Chavez: What is a little known fact about Abbey D’Agostino that the track world doesn’t know?
D’Agostino: Playing the violin in middle school was a traumatic experience for me. I always say that when people ask me if I’m musical at all. That turned me off from playing any instrument. I would cry every lesson, because I was so sensitive. I hated practicing. None of that would follow me to high school.
Chavez: You just joined Twitter (@abbey_dags). Why did it take so long?
D’Agostino: Oh my gosh! I had people nagging me to get that for years. It’s funny because I’m pretty much a 60-year-old woman with technology. It’s not my first interest. Even when I’m handling an iPhone, my mom will ask me if I have the flashlight app and I’ll say ‘I don’t even know what that is’.
Now my perspective has definitely changed, people think I had to get one. It was very much a choice. It’s a way to stay connected and I thought it would distract me. Now I do have the time to keep up with pop culture and what’s trending. It’s fun to see high school students and everyone being really enthusiastic about running.
Andy Lyons/Getty ImagesDevon Allen adds a national title in the 110-meter hurdles to his previous NCAA championship.
The USATF Outdoor Championships concluded Sunday with a handful of noteworthy performances. Here's the best of the best.
Performer of the day: Devon Allen of the University of Oregon became the first man to double as the NCAA Champion and U.S. champion in the 110-meter hurdles since Renaldo Nehemiah in 1979. Allen won with a time of 13.155, edging out defending champion Ryan Wilson by .005 seconds.
Allen’s 13.16 at the NCAA Championship in Eugene on June 16 was the second fastest time by a collegiate athlete and scored points that led to a team title for the Ducks. Allen is also a wide receiver on the Oregon football team.
Comeback watch: Wallace Spearmon may have finished in second place in the 200-meter dash, but his 20.19 matched his season’s best from the 2014 adidas Grand Prix. In his post-race interview, Spearmon said he will stick around through the 2016 Olympics in Rio De Janeiro, which would be his third olympic team. The 29-year-old is currently unsponsored.
Donn Cabral had a dream 2012 season, capturing the NCAA steeplechase title to cap off an undefeated season over the water barriers, and he led the 3,000-meter steeplechase final for a few laps at the 2012 Olympics.
Cabral struggled in 2013, though, and finishing sixth at the U.S. Championships and being diagnosed with Lyme disease. He showed signs over the weekened of being back at full health with a late surge to challenge American record holder Evan Jager and Dan Huling in the last 400-meters of Sunday’s steeplechase final. Cabral would finish third in 8:20.04. Jager won in 8:18.83.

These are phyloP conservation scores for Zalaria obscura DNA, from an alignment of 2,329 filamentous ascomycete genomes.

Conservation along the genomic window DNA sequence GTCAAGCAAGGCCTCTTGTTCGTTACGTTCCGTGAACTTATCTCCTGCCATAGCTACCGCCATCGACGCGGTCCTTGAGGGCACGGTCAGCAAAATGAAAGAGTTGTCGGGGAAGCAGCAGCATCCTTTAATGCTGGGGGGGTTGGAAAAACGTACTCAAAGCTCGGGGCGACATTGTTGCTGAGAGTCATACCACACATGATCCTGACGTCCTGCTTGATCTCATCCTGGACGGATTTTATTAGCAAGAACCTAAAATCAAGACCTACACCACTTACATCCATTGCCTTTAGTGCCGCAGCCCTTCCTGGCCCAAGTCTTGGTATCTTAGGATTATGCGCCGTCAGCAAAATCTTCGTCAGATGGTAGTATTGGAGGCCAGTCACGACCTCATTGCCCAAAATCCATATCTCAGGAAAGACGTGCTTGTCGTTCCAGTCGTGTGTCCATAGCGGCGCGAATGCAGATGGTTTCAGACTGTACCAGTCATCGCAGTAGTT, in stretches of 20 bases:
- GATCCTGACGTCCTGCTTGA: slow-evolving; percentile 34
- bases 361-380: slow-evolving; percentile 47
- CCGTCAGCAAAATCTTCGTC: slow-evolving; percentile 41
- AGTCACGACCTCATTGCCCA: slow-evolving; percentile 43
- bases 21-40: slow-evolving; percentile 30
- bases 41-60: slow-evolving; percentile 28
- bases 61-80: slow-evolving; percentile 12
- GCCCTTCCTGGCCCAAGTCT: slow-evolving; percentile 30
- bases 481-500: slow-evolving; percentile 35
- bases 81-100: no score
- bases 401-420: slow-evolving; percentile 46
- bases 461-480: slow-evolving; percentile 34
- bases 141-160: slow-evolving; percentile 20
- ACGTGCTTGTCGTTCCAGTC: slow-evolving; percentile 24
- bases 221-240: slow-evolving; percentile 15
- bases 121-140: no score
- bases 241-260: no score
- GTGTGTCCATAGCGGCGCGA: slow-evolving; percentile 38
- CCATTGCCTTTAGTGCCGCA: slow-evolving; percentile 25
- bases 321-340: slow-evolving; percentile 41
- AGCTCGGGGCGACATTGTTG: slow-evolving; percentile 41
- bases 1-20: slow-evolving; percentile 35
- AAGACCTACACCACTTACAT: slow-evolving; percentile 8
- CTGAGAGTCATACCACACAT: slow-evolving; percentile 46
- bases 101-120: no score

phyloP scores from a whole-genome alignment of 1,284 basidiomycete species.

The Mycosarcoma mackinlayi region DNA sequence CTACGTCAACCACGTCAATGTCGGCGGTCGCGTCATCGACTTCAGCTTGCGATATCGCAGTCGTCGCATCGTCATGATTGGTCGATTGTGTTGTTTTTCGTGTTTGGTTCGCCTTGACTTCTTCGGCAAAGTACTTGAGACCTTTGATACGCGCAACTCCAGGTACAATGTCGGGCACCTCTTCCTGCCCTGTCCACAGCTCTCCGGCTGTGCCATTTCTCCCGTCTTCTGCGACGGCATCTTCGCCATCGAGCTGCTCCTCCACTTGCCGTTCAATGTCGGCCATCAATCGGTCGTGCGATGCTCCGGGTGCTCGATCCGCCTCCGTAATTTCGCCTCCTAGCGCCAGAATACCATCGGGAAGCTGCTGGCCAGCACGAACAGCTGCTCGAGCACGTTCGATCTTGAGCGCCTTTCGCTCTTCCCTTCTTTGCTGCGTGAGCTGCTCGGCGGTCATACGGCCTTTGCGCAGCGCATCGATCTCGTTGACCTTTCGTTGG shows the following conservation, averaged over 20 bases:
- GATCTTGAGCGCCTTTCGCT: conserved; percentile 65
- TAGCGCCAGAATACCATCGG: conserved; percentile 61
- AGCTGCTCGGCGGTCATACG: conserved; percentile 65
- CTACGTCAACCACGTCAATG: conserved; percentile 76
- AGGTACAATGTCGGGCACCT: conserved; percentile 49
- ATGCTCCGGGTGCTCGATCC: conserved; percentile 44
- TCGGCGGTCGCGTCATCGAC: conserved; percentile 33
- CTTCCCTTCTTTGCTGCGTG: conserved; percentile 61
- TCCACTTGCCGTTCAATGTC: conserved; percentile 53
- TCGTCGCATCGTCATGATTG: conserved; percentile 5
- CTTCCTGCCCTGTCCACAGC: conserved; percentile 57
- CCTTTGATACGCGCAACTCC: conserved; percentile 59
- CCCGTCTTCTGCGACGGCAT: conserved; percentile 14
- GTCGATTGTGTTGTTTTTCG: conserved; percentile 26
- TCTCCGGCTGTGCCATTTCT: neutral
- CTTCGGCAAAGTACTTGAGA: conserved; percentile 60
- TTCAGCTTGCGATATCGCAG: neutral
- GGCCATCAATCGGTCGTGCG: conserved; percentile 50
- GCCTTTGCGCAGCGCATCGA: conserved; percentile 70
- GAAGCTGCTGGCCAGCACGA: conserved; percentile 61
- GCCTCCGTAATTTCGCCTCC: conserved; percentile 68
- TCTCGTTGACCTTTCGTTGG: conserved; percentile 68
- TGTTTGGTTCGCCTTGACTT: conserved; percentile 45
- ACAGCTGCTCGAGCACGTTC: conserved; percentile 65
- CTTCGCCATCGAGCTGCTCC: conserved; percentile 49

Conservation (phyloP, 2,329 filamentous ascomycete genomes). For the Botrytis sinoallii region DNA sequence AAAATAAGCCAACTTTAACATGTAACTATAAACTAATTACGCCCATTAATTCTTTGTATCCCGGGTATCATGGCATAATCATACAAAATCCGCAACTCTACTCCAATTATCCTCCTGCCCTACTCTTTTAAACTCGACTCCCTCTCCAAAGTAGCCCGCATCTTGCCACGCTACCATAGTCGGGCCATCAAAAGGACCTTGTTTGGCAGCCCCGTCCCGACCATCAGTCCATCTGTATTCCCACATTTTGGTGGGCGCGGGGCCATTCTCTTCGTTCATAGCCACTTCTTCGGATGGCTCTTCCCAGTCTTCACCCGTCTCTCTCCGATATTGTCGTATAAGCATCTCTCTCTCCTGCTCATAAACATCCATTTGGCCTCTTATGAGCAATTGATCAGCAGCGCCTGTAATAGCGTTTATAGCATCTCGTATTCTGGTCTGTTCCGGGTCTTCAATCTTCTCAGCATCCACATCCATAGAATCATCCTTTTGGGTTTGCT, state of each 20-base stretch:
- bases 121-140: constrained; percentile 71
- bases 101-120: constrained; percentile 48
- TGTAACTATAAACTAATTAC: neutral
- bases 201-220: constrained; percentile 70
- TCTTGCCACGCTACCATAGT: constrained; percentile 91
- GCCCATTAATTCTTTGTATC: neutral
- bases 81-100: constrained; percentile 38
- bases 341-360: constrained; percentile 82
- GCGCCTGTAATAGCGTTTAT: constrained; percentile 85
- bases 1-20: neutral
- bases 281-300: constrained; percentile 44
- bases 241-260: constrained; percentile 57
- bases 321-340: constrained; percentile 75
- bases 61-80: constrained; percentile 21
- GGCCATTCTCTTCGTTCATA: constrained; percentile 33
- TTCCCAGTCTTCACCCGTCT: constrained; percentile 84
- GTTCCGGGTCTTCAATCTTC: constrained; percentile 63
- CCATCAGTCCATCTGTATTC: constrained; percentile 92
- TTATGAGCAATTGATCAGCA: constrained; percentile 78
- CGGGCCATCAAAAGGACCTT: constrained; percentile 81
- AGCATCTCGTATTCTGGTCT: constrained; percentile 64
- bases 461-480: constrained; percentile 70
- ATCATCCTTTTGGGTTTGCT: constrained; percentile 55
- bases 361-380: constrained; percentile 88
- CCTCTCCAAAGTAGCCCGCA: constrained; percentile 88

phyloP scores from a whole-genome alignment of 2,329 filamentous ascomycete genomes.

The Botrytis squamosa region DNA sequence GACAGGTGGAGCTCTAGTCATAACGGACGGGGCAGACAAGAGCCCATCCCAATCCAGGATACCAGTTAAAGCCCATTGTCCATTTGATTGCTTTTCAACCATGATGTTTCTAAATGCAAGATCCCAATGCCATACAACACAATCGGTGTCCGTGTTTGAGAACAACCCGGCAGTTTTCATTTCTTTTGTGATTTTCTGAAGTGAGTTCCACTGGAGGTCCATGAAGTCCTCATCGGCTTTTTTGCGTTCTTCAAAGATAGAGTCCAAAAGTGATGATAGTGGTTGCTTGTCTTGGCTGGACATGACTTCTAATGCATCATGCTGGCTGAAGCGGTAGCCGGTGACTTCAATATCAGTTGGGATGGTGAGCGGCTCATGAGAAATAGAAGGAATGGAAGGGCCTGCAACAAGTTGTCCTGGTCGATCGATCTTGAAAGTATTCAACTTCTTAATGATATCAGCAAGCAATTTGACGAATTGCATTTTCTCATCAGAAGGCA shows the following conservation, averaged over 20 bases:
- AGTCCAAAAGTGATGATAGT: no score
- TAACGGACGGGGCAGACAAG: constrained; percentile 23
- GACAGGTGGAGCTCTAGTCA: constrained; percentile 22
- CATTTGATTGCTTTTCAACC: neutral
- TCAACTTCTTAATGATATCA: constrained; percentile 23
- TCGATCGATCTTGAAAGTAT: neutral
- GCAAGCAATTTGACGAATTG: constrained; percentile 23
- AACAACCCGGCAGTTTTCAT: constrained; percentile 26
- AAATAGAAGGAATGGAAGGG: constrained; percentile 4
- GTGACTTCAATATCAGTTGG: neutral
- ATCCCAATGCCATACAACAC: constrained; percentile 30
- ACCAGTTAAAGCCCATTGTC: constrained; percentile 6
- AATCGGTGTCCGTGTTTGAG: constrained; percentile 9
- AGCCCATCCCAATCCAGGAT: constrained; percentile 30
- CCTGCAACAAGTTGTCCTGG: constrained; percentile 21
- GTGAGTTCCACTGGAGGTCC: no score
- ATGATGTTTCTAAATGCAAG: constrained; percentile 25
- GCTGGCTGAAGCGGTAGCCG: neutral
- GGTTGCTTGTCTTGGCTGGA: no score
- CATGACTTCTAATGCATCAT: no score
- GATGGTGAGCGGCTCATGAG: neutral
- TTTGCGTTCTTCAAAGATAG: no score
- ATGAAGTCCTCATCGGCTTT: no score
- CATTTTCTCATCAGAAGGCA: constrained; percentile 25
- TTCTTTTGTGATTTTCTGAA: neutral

Heartbreak of the meet: Nike’s Bershawn Jackson went down after the first hurdle of the men’s 400-meter hurdle race with a pulled groin. Jackson finished fourth at the 2012 Olympic Trials, missing a place on the team by just one spot.
After qualifying for the IAAF World Championships in Moscow, Jackson’s bad luck caught up to him in the semifinals and he suffered a hamstring injury. Jackson has said his goal is to return to the form that had him ranked in the top five in the world for most of his career.
Johnny Dutch won the 400 hurdles in 48.93 to capture his first national title after six previous appearances in the finals. Last year, Dutch missed a place on the national team for the IAAF World Championships by one spot.
Wire-to-wire wins: Duane Solomon took the men’s 800-meter title, running from the front at the start of the race. Solomon set a new stadium record with the 1:44.30 victory, thanks in part to an outstanding 1:15.8 split at 600 meters. Casimir Loxsom of the Brooks Beasts Track Club fought for second place and finished in 1:45.97 over Erik Sowinski.
New Balance’s Jenny Simpson won the women’s 1,500-meter run in 4:04.96, beating out teenage sensation Mary Cain. Simpson led from the start and took the field through the first 400 meters in 68.76 seconds.
Morgan Uceny fell 800 meters into the race, which brought back memories of her fall in the 1,500-meter final at the 2011 IAAF World Championships in Daegu and the 2012 Summer Olympic Games. She finished last in 4:24.01.
National depth: The United States has six of the top 20 fastest women in the world for the 800-meter run in 2014. Ajee Wilson captured the U.S. national title with her season-best 1:58.70. NCAA champion Laura Roesler broke the two-minute barrier for the first time in her career as she finished second in 1:59.04. Brenda Martinez, the 2013 world bronze medalist, finished fifth in 2:00.18.